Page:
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What’s the Use of Drama?

Guest Post by Susan Stephenson

the importance of drama for children christmas play

I used to teach drama in my regular classroom. I also taught a drama class outside school hours to kids 7 – 15.  I believe drama lessons and drama activities have so much to offer children.

In NSW, drama is part of the Creative Arts syllabus. It might be called  Performing Arts in your school. The sad thing to me is most schools are so crunched for time with all the assessment they must do, the arts subjects are usually the first ones to be neglected. So your child might get to perform in a play, or recite a poem on stage for a school concert, but that’s not 1/00th of what he or she could be doing. Sadly, some children won’t get much drama at all at school.

Perhaps your own neighbourhood might have a drama group outside school hours run by a local teacher. We have a Conservatorium in my city which offers drama classes as well as music. Sometimes local theatre groups will offer classes. I’ve also seen circus skills workshops and other workshops in dance, mime etc. I would ask to sit on a class if you can before you pay for it. Are the children having fun? Is there a sense of discipline about the group? It will no doubt be noisy, but you shouldn’t see kids doing dangerous or mean things. Is the material being spoon-fed to the kids or are they creating and having ownership of it themselves?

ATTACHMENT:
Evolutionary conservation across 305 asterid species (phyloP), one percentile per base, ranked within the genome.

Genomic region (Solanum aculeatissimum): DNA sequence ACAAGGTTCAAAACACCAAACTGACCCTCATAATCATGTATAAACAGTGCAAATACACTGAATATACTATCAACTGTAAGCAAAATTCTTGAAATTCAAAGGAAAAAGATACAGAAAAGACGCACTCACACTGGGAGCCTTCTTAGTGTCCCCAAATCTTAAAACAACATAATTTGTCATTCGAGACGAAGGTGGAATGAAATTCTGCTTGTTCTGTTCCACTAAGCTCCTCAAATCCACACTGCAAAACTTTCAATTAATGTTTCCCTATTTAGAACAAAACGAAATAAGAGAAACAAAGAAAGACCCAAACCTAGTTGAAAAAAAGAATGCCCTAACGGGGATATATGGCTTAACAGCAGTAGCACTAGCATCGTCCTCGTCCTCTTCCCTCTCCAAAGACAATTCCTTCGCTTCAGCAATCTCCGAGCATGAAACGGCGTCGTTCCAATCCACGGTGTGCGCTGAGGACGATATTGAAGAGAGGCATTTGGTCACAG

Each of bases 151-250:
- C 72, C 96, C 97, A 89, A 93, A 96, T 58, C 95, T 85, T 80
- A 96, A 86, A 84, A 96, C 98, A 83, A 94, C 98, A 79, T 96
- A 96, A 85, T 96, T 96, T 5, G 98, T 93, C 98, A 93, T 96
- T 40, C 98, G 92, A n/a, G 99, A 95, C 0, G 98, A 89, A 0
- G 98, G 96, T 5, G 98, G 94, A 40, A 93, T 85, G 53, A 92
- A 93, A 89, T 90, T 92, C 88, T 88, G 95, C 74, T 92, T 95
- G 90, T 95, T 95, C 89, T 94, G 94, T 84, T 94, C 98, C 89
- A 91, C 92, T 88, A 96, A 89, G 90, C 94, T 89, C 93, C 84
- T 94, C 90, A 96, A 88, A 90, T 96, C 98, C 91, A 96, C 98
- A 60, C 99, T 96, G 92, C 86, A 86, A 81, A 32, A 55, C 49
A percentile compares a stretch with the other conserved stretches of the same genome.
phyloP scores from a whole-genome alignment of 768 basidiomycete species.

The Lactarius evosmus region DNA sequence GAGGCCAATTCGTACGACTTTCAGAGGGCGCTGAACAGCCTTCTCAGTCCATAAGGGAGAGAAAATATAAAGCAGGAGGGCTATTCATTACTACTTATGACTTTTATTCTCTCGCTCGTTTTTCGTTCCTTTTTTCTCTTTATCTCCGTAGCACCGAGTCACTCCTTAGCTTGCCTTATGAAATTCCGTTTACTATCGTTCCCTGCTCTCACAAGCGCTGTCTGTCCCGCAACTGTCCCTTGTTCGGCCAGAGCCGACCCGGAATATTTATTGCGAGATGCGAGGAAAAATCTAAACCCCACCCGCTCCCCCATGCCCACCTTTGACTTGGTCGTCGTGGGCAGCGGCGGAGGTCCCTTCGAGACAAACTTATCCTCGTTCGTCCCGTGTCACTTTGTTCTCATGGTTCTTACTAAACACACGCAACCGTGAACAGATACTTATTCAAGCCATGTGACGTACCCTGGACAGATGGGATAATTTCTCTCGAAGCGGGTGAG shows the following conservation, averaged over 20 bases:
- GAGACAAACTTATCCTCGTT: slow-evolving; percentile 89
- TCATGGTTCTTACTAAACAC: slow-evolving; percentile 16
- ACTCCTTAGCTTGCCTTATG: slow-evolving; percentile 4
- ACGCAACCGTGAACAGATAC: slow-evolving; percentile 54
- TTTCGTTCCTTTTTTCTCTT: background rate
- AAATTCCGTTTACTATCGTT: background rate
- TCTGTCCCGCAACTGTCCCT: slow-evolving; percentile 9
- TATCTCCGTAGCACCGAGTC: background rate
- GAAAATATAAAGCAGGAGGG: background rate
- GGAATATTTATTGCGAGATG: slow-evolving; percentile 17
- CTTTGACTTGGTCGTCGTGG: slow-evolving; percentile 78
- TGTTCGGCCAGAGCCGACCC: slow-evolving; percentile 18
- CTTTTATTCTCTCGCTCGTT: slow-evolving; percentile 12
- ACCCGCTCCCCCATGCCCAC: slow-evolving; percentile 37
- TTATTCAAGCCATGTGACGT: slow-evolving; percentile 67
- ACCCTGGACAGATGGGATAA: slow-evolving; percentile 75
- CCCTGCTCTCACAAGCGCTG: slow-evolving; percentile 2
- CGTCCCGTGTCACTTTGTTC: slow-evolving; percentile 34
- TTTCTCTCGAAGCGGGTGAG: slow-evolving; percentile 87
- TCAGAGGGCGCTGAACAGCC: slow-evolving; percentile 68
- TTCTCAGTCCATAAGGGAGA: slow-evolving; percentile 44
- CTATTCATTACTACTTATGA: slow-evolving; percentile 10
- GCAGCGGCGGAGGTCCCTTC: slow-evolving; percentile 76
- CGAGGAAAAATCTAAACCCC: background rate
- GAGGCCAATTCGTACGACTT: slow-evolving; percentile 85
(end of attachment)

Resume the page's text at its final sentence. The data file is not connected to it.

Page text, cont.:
What are some of the benefits to kids of participating in drama activities?

  • Drama helps kids think creatively. Many of the habits they develop during drama, carry over to other everyday The importance of drama for childrenand educational settings.
  • Drama encourages kids to work collaboratively. They take part in activities where they must rely on each other and learn to trust.
  • Drama is a wonderful way for children to interact with, and interpret literature, or text of any sort. They get opportunities to analyze how a character’s personality, motives and actions influence plot. This can be as simple as understanding and portraying the fear that a piggy feels when confronted by a wolf. Some kids who think they don’t like books will find their way to reading by dramatizing a story or poem.
  • Drama develops communication skills. Kids learn how to use their face, voice and body movements to get a message across to any audience, whether it be at a job interview, on stage, or with a group of friends.
  • Drama allows kids to practise many of the higher order thinking skills in a playful context. They must think critically, apply knowledge to new situations, analyze, solve problems, make decisions, collaborate – all skills that will benefit not just their reading and writing, but every core subject at school.